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ACCent: The Monthly Newsletter of the Anchorage Coin Club

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Volume 19, Number 1

January 2006

January Membership Meeting
Wed., January 4th, 2006 Central Lutheran Church

7:15 PM Meeting


        Another successful numismatic year has come to an end. We are all looking forward to a fun, exciting, and prosperous 2006. I would like to thank everyone for attending the December meeting, Christmas Party, and auction. We had a great turnout with lots of good food and everyone receiving at least one door prize. Many numismatic treasures were given out with special thanks to all that donated. The auction turned out very well and we raised some extra funds for our YN Program.

I would like to thank everybody that donated to the club and participated. It is help like this that will allow the club to continue to thrive and prosper.

Also, a special thanks to our Treasurer, Greg Samorajski, for matching a few of the winning bids during the auction which added some fun and excitement to our holiday event.

For the upcoming year I would like to focus on one of our goals of the club….to increase membership attendance and participation.

Hopefully, we will see as many people as possible at the upcoming January meeting.

Have a Happy New Year. Your friend in numismatics…….Carl.

Anchorage Coin Club Christmas Party / December 8th
Dinner Being Enjoyed by All


The club’s raffle prize, a 1914-D US $2 & ½ dollar gold/ graded MS60/ certified by National Numismatic Certification, was won by Larry Nakata’s wife, Maribel.

Our 2005 Numismatist of the Year was Bill Hamilton. Congratulations go to Bill, who has made it a point to come to our coin club meetings and Board meetings all the way from Ninilchik. That is dedication!!!!

Special thanks really must go to Roy Brown and our president, Carl, for providing the many door prizes that were given out that evening.

Our next club meeting will be on Wednesday, January 4th at the Central Lutheran Church (7:15 PM start).

Your editors also wish all of you a good Holiday season and a great Year 2006……Your Editors.


Future YN - Bill Hamilton's Grandson accepting Numismatist of the Year
award for his Grandfather

Schedule of Events for the Month of January
  1. Monthly Membership/ YN Meeting:  January 4th (Wednesday evening) at 7:15 PM at the Central Lutheran Church (downstairs meeting area). Larry Nakata will be giving a presentation on “Hawaiian Coinage and Currency”. There will be a bullet auction of no more than 15  numismatic lots. Members, YNs, and general public welcomed. Refreshments provided.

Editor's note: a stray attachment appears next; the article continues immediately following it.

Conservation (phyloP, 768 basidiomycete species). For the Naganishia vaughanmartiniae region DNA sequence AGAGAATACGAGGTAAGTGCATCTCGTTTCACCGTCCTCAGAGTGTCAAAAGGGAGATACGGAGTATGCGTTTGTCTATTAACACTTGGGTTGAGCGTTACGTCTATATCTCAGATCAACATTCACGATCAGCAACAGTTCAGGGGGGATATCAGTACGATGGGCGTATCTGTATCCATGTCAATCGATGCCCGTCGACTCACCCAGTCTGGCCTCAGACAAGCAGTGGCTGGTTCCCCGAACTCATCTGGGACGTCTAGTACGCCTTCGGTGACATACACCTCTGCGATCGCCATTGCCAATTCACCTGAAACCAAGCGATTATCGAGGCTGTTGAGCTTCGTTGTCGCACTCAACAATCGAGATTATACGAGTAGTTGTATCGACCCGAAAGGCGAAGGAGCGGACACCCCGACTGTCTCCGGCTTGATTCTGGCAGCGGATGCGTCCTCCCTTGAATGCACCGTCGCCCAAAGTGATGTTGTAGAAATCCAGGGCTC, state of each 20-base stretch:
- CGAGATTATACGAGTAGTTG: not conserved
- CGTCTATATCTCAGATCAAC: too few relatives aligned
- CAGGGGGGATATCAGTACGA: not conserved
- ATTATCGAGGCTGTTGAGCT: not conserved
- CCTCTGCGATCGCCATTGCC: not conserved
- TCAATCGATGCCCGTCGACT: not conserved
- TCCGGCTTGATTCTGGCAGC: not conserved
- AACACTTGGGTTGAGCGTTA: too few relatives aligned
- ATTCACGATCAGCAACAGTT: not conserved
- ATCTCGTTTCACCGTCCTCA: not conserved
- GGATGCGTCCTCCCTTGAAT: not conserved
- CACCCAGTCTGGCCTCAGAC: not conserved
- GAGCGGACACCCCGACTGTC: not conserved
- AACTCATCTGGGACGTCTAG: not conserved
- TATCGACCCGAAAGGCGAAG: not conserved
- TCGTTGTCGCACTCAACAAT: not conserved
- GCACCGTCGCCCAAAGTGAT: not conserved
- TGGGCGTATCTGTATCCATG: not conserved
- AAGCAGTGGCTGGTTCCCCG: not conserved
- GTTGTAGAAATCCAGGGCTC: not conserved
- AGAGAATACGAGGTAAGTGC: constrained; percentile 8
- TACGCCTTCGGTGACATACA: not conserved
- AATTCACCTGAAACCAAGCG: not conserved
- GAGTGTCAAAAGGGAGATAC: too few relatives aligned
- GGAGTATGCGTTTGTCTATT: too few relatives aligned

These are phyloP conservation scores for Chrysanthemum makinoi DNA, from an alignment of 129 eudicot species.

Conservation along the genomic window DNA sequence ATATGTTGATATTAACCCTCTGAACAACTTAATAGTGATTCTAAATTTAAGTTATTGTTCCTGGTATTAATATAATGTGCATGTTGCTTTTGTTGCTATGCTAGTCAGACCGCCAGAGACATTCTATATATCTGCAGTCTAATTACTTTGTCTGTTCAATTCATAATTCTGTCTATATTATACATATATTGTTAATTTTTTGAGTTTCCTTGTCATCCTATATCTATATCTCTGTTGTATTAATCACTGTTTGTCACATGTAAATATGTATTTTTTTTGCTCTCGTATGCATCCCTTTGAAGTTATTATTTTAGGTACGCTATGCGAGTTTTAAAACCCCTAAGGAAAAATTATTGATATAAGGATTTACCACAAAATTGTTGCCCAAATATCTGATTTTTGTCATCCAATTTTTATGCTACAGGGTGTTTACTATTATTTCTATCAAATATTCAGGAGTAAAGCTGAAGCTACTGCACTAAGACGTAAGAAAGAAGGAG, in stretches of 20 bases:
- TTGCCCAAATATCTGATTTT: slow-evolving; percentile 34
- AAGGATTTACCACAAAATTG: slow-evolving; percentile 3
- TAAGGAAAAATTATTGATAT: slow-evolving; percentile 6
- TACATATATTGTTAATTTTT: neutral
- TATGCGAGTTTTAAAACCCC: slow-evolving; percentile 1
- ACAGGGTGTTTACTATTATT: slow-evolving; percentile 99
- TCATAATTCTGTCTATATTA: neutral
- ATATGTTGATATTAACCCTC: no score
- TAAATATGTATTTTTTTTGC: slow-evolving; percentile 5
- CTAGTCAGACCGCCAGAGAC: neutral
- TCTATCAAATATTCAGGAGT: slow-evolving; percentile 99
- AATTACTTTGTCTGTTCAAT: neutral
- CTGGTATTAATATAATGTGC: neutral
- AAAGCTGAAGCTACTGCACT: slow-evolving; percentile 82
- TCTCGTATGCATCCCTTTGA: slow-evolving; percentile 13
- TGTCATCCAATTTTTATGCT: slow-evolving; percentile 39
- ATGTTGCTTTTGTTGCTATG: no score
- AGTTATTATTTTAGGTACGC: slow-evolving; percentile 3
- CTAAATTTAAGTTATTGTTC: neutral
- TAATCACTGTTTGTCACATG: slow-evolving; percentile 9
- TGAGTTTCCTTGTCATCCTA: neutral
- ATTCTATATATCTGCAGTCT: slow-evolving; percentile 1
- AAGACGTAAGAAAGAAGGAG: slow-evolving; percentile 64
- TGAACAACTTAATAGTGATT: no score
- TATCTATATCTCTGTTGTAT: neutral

2. Anchorage Coin Club Board Meeting: January 18th (Wednesday) at 7:00 PM at the New Cauldron Restaurant located at the University Center. Club members welcomed.  


Minutes of December 21st Board Meeting

The December 21st Board meeting was a very informal dinner meeting by Board members in attendance.

The only business that was addressed that evening was “cutting of a check” from the club’s gaming account to the Anchorage Coin Club in the amount of $379.85 (moneys from our raffles that goes to the club for it’s various numismatic programs). That check must be deposited in our club’s account by the end of the calendar year.

The remainder of the meeting was enjoyed by all Board members wishing each other a Merry Christmas and good holiday season.

The next Board meeting will be on January 18th, 7 PM, at the New Cauldron Restaurant (located at the University Center). All are welcomed to attend.

Have a great New Year…..Your Board.


from Stan Mead (Member #64)

        The Alaska Commemorative Coin Commission’s website is:

By the time you get the Anchorage Coin Club’s newsletter in late December or early January (2006), most of you will have already heard the press release for the start of the narrative concepts for the Alaska state quarter.

The discussion of local TV/Radio appearances was discussed. Commissioners and Mrs. Murkowski were all urged to participate in these programs.

The December meeting finalized the dates that the public can start to submit their narrative concepts (January 2nd, 2006 to February 28th, 2006). Those with computers will be able to download the narrative entry forms with the instructions and general information forms from the listed Website. You will be able to fill out the forms on your computers and e-mail them back to the Website. There will be two parts of the narrative entry form: Part “A” is the Design Narrative (what is your design concept) and Part “B” is the Relationship/ Significance of your design in Alaska’s history and cultures (Why). The only change to this section is that both parts are to equal 150 words or less. For example, you can use 71 words in Part “A” and 79 in Part “B” if you so choose.

Those without  computers can call Patricia Swenson at (907)269-8108 or fax her at (907)269-8425 for a copy of the forms which can be mailed or faxed to you. Official entry forms will also be available to be picked up in the offices of the Dept. of Community, Commerce and Economic Development, 550 W. 7th Ave, Suite 1700, Anchorage, AK 99501.